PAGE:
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Amylovorin-Induced Shoot Wilting: Lack of Correlation with Susceptibility to Erwinia amylovora. Steven V. Beer, Associate professor, Department of Plant Pathology, Cornell University, Ithaca, NY 14853; Thomas M. Sjulin(2), and Herb S. Aldwinckle(3). (2)Former L. H. Bailey graduate assistant, Department of Plant Pathology, Cornell University, Ithaca, NY 14853, Present address: Western Washington Research and Extension Center, Washington State University, Puyallup 98371; (3)Associate professor, Department of Plant Pathology, New York State Agricultural Experiment Station, Cornell University, Geneva 14456. Phytopathology 73:1328-1333. Accepted for publication 14 April 1983. Copyright 1983 The American Phytopathological Society. DOI: 10.1094/Phyto-73-1328.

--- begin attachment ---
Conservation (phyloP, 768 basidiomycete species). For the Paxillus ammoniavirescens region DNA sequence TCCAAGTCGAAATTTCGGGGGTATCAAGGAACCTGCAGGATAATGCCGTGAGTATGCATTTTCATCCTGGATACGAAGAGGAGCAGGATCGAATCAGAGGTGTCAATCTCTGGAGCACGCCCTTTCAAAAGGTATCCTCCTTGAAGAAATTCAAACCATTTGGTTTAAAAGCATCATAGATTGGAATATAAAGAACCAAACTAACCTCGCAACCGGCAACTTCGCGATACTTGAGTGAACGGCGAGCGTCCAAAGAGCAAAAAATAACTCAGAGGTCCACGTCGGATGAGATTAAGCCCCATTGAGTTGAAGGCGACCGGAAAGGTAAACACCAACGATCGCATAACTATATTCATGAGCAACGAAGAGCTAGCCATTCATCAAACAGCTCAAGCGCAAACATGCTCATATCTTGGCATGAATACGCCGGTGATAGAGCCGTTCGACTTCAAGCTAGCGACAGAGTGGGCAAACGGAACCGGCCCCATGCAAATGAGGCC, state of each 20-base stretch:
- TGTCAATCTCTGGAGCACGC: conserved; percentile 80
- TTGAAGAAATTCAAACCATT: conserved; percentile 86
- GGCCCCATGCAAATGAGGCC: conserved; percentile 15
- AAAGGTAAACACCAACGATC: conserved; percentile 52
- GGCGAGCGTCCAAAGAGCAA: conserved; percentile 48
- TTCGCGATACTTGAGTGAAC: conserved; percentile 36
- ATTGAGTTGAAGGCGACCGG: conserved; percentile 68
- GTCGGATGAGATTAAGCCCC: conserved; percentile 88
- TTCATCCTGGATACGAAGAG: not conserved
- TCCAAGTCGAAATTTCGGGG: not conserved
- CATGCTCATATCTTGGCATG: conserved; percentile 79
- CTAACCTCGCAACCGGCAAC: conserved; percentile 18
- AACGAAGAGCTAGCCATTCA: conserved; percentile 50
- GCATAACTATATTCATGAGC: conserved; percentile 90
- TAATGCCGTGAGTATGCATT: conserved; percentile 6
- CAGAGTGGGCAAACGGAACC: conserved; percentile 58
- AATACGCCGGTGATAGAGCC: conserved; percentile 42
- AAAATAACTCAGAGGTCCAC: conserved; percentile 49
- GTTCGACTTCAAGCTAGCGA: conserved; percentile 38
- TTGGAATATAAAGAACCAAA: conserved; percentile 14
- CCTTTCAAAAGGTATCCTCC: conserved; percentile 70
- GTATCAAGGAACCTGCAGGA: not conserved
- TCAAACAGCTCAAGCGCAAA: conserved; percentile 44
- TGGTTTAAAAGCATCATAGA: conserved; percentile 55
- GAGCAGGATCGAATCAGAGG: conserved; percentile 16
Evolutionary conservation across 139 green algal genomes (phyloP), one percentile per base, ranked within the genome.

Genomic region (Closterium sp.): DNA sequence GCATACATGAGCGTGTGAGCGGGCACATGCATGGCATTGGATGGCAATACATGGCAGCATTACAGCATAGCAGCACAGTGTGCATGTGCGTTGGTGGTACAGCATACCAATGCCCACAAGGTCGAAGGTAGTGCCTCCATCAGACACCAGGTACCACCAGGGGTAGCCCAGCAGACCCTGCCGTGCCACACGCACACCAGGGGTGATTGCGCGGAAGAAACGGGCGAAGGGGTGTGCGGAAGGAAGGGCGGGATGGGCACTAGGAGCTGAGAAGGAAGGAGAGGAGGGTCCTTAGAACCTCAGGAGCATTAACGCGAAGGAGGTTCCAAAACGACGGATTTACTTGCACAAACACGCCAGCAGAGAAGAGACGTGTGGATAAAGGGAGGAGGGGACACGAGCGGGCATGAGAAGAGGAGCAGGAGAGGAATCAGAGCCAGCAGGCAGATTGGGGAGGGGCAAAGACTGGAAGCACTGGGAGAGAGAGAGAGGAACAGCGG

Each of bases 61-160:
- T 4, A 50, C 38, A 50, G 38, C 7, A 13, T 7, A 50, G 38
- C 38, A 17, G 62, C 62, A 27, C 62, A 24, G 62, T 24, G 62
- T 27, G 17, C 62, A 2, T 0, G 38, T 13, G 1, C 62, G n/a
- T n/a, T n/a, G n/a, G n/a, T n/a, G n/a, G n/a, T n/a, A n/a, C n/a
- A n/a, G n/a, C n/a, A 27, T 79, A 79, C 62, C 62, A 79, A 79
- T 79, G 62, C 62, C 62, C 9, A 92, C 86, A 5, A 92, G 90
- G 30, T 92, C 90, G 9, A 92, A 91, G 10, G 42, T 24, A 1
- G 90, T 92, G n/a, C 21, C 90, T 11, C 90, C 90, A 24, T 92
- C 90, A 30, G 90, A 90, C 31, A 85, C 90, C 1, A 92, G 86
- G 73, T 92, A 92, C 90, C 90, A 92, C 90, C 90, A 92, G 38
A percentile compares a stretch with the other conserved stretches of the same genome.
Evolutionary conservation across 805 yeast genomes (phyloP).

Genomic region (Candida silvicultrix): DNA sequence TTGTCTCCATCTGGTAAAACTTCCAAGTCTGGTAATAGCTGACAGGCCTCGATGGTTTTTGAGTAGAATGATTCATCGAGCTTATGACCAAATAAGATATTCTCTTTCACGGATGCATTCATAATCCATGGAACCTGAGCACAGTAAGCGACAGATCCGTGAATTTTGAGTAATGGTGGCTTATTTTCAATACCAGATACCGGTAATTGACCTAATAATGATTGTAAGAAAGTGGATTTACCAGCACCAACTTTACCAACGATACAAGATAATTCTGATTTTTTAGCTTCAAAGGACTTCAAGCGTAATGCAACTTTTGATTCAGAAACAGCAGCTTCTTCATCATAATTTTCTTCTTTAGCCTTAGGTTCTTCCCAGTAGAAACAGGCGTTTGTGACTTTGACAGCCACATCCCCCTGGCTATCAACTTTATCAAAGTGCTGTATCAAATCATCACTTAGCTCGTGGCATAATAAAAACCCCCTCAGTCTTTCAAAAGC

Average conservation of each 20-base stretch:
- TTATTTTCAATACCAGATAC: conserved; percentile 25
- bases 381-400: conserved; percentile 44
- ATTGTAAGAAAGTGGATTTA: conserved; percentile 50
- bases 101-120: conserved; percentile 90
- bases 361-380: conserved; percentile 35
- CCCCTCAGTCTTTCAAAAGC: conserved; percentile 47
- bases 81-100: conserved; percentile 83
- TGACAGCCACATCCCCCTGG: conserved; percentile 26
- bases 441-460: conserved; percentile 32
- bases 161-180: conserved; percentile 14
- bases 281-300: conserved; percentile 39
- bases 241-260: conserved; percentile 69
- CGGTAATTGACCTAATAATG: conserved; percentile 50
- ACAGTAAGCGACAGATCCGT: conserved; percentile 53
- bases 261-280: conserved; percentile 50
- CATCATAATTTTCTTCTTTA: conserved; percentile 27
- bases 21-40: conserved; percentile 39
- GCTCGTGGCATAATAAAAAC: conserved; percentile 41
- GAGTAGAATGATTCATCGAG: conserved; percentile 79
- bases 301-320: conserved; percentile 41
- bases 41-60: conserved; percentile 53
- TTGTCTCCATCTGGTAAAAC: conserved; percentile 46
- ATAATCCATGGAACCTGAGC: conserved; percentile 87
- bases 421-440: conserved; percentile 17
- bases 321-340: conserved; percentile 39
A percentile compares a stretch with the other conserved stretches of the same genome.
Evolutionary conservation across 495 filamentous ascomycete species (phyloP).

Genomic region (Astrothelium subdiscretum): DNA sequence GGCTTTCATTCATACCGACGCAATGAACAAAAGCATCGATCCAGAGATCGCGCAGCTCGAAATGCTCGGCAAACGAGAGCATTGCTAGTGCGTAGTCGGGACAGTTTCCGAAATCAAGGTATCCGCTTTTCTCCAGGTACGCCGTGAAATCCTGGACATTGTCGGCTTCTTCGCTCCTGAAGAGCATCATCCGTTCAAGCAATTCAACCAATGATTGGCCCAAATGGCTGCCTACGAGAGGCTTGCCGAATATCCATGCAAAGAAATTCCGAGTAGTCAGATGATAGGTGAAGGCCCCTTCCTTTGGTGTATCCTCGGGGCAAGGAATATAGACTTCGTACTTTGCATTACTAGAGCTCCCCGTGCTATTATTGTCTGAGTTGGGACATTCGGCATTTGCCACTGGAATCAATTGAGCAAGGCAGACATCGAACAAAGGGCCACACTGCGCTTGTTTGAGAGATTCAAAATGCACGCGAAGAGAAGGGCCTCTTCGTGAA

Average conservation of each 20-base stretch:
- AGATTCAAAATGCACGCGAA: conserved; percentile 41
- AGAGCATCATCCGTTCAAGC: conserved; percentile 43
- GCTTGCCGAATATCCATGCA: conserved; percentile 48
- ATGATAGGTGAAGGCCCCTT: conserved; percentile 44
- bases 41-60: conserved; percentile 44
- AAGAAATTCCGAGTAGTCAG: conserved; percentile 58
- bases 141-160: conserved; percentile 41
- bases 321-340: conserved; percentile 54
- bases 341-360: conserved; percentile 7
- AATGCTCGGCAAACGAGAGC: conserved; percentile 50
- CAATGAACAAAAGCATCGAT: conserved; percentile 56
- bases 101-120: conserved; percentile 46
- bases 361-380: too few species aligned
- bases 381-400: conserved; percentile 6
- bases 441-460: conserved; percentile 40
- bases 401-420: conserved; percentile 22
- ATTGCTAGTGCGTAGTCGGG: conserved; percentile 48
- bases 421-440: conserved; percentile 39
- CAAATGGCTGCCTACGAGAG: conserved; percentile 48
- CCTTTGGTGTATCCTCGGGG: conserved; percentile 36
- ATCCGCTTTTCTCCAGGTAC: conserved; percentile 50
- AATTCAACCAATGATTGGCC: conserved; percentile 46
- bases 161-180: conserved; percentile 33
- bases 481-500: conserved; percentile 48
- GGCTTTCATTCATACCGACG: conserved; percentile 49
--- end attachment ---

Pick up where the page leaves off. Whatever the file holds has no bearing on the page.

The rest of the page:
Amylovorin, a polysaccharide isolated from ooze produced on the surface of Erwinia amylovora-infected apple and pear fruit, has no host-specificity and cannot be used to screen plant material for resistance to fire blight. The cut ends of excised shoots of Cotoneaster pannosa, Spiraea vanhouttei, and 19 Malus pumila (apple) cultivars were placed in aqueous solutions of amylovorin under controlled environmental conditions and observed for wilting for up to 12 hr. There was no significant difference in the mean time required for wilting of C. pannosa and S. vanhouttei shoots, although only C. pannosa was susceptible to E. amylovora. When shoot tips (6 cm long) of apple cultivars were placed in amylovorin solution and evaluated hourly for degree of wilting, there were significant differences in mean wilt indices of the cultivars. However, the differences were not correlated with the susceptibility of the cultivars to infection by E. amylovora. Shoot flexibility of both C. pannosa and M. pumila shoots was significantly correlated with sensitivity to wilting after placement in amylovorin solutions.

Additional keywords: host-specific toxin, water relations.